Lack of love leads many to the streets

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  • Tackling violence: Desmond Crockwell, right, and Michael Doucet with Visionz magazine (Photograph by Akil Simmons)

    Tackling violence: Desmond Crockwell, right, and Michael Doucet with Visionz magazine (Photograph by Akil Simmons)

A need for love and acceptance led many youths to the streets, an anti-violence event heard at the weekend.

Ralph Burrows, who spent more than two decades living the street lifestyle, said he grew up in a home where love was a foreign word.

“When I started hanging on the streets and using, I felt love,” he told the audience at a packed anti-violence event held over the weekend.

“That’s where my acceptance came from — the guys on the streets.”

Mr Burrows was one of several speakers at a pre-launch party for the second issue of Visionz magazine. The anti-violence publication is the idea of Desmond Crockwell.

According to Mr Burrows, much of today’s antisocial activity is not motivated by what many might think.

“People say it’s about drugs and territory — that’s not what it’s about,” he said.

“These little guys are poisoned, and they’re looking for love. Some of them are not getting it from home — they’re getting it from a guy on the street.”

Mr Burrows described his life for more than 20 years as a cycle of “getting high, committing crimes and going to prison”.

On November 27, 2010, he was shot twice while riding a motorcycle in the St Monica’s Road area of Pembroke.

The shooting left him paralysed and dependent on a wheelchair. He was 41 years old at the time.

The oldest of five children, Mr Burrows said he often was “posted to the position of a parent” taking care of his siblings while his mother worked.

“I hated that — because I didn’t have a childhood,” he said.

“I had the main job, so whenever things went wrong, I was the one punished. So I used to be angry.”

But Mr Burrows said: “It is not just youths with hard home lives that are drawn to the streets.”

“I’ve seen the guys that come from two parent, Christian homes involved in this craziness.

“It’s not always these little guys from single-parent homes.”

Ceble Crockwell, who lost her brother Fiqre Crockwell to gun violence, said they were brought up in a stable environment.

Ms Crockwell added: “Fiqre and I were raised in a two-parent, family home.”

“Morals were instilled and rules were set. The streets never appealed to us — we had love in our home.”

Fiqre Crockwell, 30, a well-known cricketer, was fatally shot in Pembroke last year on National Heroes Day.

Bermuda’s gun problem, Ms Crockwell said, had “no type”.

A “small number” of people — known to the community and law enforcement — are “holding our island hostage”, she said.

Ms Crockwell added: “We need Bermuda to come together as one.”

She said that parents with knowledge of their son’s involvement in gun crime needed to step up.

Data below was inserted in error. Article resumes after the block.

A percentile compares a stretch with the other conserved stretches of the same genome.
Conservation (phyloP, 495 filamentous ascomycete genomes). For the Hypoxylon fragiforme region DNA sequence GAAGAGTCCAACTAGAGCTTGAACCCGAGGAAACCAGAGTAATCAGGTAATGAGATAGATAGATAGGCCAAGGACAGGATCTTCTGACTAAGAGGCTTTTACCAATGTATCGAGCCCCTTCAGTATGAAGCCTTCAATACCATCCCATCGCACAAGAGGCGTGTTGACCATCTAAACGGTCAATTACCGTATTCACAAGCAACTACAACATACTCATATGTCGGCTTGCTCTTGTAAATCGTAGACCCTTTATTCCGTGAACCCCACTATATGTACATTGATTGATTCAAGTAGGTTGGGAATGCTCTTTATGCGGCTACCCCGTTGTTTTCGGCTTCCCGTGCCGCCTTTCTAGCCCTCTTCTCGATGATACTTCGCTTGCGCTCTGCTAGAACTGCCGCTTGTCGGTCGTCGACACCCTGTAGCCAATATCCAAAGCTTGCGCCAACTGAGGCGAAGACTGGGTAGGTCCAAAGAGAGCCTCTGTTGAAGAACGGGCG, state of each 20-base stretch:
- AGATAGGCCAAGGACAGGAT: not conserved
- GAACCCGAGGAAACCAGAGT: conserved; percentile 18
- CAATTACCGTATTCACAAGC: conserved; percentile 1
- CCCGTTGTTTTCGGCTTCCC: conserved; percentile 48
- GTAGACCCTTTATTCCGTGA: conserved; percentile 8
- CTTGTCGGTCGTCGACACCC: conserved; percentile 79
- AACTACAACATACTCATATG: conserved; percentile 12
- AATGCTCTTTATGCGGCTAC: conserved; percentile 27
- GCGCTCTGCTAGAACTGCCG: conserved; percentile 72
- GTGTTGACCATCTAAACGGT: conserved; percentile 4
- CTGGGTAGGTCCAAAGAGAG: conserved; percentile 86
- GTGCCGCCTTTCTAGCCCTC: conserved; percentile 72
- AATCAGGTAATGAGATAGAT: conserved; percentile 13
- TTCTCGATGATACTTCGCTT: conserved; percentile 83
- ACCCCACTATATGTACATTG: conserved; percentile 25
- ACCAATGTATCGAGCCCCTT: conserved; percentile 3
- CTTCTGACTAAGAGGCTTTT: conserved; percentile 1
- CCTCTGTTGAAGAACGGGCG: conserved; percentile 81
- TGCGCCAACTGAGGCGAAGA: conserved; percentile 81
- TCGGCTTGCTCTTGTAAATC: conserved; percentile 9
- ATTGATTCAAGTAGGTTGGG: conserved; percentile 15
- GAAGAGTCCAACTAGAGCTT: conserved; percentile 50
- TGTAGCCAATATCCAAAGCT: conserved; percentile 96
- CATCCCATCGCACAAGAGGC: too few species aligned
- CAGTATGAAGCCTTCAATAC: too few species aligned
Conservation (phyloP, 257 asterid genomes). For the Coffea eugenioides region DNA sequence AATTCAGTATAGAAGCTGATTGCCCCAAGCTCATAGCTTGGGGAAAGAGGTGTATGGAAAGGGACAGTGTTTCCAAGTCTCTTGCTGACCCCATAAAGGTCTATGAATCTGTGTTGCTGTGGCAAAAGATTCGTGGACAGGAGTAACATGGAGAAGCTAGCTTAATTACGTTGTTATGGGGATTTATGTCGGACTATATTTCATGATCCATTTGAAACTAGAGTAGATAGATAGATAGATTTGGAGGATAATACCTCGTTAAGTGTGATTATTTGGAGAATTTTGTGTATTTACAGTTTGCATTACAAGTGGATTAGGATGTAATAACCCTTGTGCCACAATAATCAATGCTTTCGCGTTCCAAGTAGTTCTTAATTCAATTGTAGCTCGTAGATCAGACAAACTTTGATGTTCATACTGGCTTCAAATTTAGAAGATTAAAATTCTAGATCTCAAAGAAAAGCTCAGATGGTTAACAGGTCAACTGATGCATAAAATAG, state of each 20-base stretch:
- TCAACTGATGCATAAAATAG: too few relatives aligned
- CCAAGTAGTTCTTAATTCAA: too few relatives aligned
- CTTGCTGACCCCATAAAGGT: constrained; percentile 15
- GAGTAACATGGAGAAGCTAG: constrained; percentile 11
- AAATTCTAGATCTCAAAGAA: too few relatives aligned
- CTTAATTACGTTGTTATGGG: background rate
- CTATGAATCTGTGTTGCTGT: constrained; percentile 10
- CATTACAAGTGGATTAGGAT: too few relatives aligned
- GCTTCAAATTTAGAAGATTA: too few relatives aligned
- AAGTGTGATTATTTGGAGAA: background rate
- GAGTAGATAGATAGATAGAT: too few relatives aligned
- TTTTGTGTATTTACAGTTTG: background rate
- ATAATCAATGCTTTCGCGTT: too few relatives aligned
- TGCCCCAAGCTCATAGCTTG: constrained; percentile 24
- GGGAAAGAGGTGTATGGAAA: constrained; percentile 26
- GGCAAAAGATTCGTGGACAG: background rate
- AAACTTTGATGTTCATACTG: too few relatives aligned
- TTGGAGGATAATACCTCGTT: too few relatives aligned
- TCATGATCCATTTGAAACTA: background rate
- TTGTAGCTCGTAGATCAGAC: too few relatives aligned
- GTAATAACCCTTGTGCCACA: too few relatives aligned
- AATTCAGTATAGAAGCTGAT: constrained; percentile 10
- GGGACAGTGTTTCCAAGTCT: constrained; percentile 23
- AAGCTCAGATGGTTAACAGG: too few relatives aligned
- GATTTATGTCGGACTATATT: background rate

Ms Crockwell added: “You’re just as bad as your sons.”

The country, Ms Crockwell said, had lost its sense of community.

And she added: “This is a long, lonely road if we don’t speak up.”

Andre Minors agreed the violence impacting the island was a community issue.

He said: “We all are contributing, one way or another, to the state of our society.”

Mr Minors, a former prison inmate, said he came up “somewhat on the rough side”, “not by any fault of my parents, but simply by a matter of choice”.

“I have spent time in every individual police station from St George’s to Somerset,” he said.

“When I was in the street, we fought everybody and anything that came my way. Because we didn’t care about our lives and we didn’t care about the value of other lives around us.”

He described himself at that period of his life as an “out of control monster”.

Ultimately, Mr Minors was sentenced to 11 years in prison for attempted murder. While inside, in addition to pursuing academic achievements, he said he found God.

He added: “I was released from prison in 1998. To this day, 2017, I’ve not even had so much as a traffic violation.”

Mr Minors said addressing the violence must start in the home.

He added: “Take hold of your children. Teach them, encourage them, show them consistently, even when they refuse to hear it the first time.”

He said the “psychological, emotional, and bad behaviour” of absentee fathers would show up in the youth in the years ahead.

Mr Minors added: “I am a testament to it.”

“Young men, growing up with that sort of weight on his shoulders, who doesn’t have the capacity to deal with that — and you wonder why they’re out in the streets pulling guns, and knives?”

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Published Aug 15, 2017 at 8:00 am (Updated Aug 15, 2017 at 6:50 am)

Lack of love leads many to the streets

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